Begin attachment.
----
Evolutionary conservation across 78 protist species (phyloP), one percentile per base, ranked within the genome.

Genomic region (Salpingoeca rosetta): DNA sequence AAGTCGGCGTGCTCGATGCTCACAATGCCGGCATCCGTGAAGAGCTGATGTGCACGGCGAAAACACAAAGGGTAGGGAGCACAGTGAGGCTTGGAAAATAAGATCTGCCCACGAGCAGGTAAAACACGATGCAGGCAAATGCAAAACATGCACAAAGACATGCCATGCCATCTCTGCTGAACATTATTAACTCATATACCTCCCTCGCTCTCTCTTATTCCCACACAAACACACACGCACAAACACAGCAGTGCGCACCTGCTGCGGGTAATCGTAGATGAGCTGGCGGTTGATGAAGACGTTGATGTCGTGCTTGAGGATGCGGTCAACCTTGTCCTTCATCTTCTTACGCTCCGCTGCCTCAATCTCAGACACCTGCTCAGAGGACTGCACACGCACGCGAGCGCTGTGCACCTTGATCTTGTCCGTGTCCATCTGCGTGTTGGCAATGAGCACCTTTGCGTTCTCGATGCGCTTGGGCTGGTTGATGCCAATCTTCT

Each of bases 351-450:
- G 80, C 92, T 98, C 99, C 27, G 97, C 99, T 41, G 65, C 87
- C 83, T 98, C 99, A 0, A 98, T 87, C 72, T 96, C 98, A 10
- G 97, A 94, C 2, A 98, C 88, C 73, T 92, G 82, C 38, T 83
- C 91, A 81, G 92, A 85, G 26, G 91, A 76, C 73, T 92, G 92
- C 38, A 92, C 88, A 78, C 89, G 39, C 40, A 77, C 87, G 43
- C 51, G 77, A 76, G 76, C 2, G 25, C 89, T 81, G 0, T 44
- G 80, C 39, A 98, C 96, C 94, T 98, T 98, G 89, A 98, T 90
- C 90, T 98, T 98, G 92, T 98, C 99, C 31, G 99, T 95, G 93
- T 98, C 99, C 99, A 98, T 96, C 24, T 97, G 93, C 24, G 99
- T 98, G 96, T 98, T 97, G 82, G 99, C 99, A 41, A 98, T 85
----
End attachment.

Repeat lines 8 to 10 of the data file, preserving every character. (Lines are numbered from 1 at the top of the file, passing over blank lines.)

- C 38, A 92, C 88, A 78, C 89, G 39, C 40, A 77, C 87, G 43
- C 51, G 77, A 76, G 76, C 2, G 25, C 89, T 81, G 0, T 44
- G 80, C 39, A 98, C 96, C 94, T 98, T 98, G 89, A 98, T 90